Oregon daily emerald. (Eugene, Or.) 1920-2012, February 09, 1934, Image 1

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Oregon, Idaho
Series Tonight
Contest W ill Commence
At 7:30 in Igloo
Reinhart to Place Regular Lineup
On Floor Against Invaders;
Kunkle Injured
Coach Richard A. Fox and his
squad of Idaho hoopsters will ar
rive in Eugene today for a two
game series with Oregon, to be
played in McArthur court tonight
and tomorrow night. Both tilts
are scheduled to start promptly
at 7:30.
Out of the race as far as first
place honors are concerned, the
Vandals are invading the Willam
ette valley with their eyes peeled
for a chance to cop Oregon State's
second position in conference
rankings. Idaho stands in third
place, with three wins and five
losses, only a game behind the
Beavers. They’ll be fighting to
keep their record as clean as pos
sible for their series in Corvallis.
Ducks Optimistic
Optimism is rife in the Duck
camp, however, and the chances
of Rich Fox hauling his boys out
of Eugene with a couple of vic
tories under their belts is consid
ered mighty slim.
The first Oregon casualty re
ported in several weeks was re
vealed yesterday when it was
learned that Ed Kunkle, tall re
serve forward, sustained a pain
fully sprained ankle in Wednes
day’s practice session, and will be
unavailable for duty for at least
a week. Ed turned in a few val
uable minutes in the second Wash
ington game last Tuesday night.
Lineup Intact
Although Bill Reinhart split his
first team and reserves up into
many different combinations last
night in practice, he reports no
intended shift in the starting line
up for tonight. The substitutes
took advantage of their oppor
tunity to shine Tuesday night and
several turned in fine perform
ances, causing many observers to
suspect that a new face or two
would be seen in the opener
against the Moscow team tonight.
Reinhart, however, hasn’t yet lost
faith in his first five. '
Four out of the five places on
the Vandals’ first team have been
taken over by new men, and all
of last year’s lettermen, with the
exception of the huge Howard
Grenier, are watching from the
bench. The sophomores who have
forged into the front ranks are
Harold Klumb and Glen Naslund,
forwards, and Merle Fisher and
Wally Geraghty, guards.
Grenier Outstanding
The team is built around Gre
nier, playing his last year of bas
ketball, who is the only veteran
pivot man in the northern division
and an almost certain candidate
for the all-northern team. The
(Continued on Page Four)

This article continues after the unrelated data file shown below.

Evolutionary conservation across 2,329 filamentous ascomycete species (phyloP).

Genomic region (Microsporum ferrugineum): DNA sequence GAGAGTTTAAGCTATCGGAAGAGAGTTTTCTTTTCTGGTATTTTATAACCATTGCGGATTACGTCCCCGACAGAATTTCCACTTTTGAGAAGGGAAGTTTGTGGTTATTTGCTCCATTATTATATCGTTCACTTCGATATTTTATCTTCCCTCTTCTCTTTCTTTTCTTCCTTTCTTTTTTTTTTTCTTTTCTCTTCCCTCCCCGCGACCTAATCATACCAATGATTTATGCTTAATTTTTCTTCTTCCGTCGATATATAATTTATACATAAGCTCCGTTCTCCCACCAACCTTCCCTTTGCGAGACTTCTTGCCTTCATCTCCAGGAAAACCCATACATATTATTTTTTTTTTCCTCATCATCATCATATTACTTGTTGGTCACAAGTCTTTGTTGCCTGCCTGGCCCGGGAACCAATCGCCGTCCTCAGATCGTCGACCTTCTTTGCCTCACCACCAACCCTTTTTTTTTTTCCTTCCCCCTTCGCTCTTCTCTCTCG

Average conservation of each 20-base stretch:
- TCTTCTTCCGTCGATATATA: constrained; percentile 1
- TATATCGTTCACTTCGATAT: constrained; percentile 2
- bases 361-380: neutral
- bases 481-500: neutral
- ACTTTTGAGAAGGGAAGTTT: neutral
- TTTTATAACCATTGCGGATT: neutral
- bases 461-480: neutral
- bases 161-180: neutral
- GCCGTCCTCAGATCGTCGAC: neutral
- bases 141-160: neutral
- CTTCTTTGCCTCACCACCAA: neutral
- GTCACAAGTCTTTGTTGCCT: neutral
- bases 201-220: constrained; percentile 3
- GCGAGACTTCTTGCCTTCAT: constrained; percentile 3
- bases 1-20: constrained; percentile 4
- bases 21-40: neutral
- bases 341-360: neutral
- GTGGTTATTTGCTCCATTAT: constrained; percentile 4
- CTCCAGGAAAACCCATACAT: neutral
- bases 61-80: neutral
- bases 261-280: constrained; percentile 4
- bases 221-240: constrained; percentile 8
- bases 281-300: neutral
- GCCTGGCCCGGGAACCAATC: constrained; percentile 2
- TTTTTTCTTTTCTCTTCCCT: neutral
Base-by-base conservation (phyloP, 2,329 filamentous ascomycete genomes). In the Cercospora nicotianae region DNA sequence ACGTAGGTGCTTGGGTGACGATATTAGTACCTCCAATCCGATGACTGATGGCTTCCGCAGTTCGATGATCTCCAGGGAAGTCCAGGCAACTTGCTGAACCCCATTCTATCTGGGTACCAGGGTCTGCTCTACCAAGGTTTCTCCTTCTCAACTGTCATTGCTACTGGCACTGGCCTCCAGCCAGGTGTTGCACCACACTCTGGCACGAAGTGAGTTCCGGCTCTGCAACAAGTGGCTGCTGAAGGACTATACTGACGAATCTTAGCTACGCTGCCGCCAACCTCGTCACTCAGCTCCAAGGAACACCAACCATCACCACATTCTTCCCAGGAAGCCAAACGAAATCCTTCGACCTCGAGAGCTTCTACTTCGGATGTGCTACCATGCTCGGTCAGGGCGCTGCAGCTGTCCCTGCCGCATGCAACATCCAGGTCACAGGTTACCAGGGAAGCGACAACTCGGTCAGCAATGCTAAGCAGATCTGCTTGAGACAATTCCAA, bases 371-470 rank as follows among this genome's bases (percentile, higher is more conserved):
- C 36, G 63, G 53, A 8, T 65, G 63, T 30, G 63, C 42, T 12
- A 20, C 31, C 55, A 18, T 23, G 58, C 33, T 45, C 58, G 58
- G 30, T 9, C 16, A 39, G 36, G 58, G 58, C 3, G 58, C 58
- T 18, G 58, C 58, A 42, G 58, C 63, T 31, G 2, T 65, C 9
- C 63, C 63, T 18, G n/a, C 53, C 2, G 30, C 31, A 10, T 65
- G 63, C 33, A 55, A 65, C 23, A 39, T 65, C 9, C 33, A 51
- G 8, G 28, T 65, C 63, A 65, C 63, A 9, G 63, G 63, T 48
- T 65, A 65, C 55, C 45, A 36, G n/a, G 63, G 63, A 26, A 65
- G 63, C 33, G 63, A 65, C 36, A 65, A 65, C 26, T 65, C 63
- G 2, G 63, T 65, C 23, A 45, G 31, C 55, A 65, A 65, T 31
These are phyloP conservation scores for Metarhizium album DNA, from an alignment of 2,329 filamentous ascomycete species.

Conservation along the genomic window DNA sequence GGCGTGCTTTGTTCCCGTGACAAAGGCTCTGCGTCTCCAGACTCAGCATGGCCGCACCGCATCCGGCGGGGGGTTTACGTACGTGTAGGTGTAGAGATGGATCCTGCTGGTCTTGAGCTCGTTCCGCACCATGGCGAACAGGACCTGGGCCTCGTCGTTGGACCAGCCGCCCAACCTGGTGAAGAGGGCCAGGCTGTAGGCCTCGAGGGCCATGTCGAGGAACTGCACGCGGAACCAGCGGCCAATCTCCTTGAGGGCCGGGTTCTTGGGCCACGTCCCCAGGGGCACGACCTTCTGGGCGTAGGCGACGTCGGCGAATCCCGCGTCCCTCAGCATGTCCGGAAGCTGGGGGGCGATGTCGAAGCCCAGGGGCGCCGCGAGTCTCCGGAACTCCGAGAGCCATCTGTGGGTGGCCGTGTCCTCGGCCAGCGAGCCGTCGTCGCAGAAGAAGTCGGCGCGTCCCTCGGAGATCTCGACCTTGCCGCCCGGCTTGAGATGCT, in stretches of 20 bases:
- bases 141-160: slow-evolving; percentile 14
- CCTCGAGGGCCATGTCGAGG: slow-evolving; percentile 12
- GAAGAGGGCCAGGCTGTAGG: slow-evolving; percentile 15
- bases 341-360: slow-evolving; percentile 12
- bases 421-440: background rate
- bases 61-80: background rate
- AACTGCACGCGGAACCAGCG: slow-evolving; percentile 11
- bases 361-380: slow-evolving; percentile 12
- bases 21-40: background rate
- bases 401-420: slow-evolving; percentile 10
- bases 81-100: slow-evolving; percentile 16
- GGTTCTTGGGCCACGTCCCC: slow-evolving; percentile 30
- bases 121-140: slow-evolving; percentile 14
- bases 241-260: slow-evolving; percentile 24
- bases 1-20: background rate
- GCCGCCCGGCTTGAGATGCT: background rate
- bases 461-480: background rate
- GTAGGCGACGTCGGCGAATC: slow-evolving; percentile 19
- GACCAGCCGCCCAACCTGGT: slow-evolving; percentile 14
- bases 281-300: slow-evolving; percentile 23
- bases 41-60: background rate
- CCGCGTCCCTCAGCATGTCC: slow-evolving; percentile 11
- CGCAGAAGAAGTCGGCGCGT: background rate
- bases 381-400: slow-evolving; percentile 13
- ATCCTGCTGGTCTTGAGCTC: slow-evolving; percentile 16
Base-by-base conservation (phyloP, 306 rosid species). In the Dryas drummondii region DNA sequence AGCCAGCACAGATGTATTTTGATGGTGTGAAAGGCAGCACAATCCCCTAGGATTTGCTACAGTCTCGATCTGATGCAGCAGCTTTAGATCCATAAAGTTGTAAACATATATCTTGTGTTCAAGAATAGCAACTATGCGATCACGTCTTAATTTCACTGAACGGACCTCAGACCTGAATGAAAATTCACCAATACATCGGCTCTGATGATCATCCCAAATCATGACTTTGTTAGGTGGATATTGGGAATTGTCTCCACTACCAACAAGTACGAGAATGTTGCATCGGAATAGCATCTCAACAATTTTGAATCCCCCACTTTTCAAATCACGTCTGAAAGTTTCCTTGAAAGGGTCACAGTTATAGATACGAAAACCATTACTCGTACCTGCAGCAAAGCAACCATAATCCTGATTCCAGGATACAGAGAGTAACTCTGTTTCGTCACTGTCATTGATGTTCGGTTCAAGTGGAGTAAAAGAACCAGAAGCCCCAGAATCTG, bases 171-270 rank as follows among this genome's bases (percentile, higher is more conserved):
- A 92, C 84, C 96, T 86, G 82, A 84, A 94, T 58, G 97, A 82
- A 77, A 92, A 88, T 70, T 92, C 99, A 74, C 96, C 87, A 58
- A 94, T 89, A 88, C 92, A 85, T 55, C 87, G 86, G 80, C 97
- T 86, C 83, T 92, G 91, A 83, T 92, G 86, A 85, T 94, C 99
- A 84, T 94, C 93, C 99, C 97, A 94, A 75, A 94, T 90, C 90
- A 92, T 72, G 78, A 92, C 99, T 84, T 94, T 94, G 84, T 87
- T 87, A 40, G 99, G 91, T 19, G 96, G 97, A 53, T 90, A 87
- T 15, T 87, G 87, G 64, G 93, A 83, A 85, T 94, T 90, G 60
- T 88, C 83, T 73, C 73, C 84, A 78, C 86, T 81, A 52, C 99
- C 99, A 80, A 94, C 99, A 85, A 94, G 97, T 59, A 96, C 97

Meier Appoints
P. J. Stadelman to
Succeed Hal Hoss
Appointee’s Statement Expected
Today; Son Was Prominent
Athlete on Campus
P. I. Stadelman of The Dalles
has been appointed by Governor
Meier to succeed the late Hal Hoss
as secretary of state.
The appointee is a former mayor
of The Dalles.
He had released no statement
on the appointment late last night,
but will have one prepared some
time today.
His son George (Bun) Stadel
man attended the University of
Oregon during the years 1927
1930. He gained some prominence
as a center on the Webfoot foot
ball team and was a three-year
He was a member of Sigma Nu
fraternity while on the campus.
Higli-Heeled Coed
Will Know Wrath
Of Bush’s Justice
Campus Blue-Law Enforcement
In New Court’s Hands;
Earrings Banned
Women are to be restricted
from wearing high heels or ear
rings on the campus and from
smoking on the streets adjacent
to the campus, according to an
announcement made last night by
Neal Bush, vice-president of the
student body, and chairman of the
newly formed court of traditions.
This action taken by the student
relations committee revives a cus
tom fallen into desuetude in the
past few years.
Bob Hunter, president of the
Order of the O, and a member of
the court, said, in commenting on
the movement of the court to
strengthen Oregon traditions, that
the lettermen’s organization would
back anything advocated by the
new body.
“The days of intimidation by
physical punishment have passed,”
he further stated. “Realizing this,
we can only ask the whole-hearted
support of the student body in
carrying out all decisions meted
out by the court to offenders.
“The Order of the O has tried
many times this year to establish
some system of tradition enforce
ment on the campus, but has al
ways met with opposition. The
creation of the court of traditions
is a definite step in the mainte
nance of Oregon’s worthwhile tra
Phi Beta to Have
Petri in Recital
Phi Beta, women’s music and
drama honorary, will present Paul
Petri, professor of voice here and
at Oregon State, in a recital Feb
ruary 20, at. 8 p. m. in the music
Petri will give “Enoch Arden,”
a dramatic reading, with Mrs.
Petri, head of the Oregon State
music department, playing the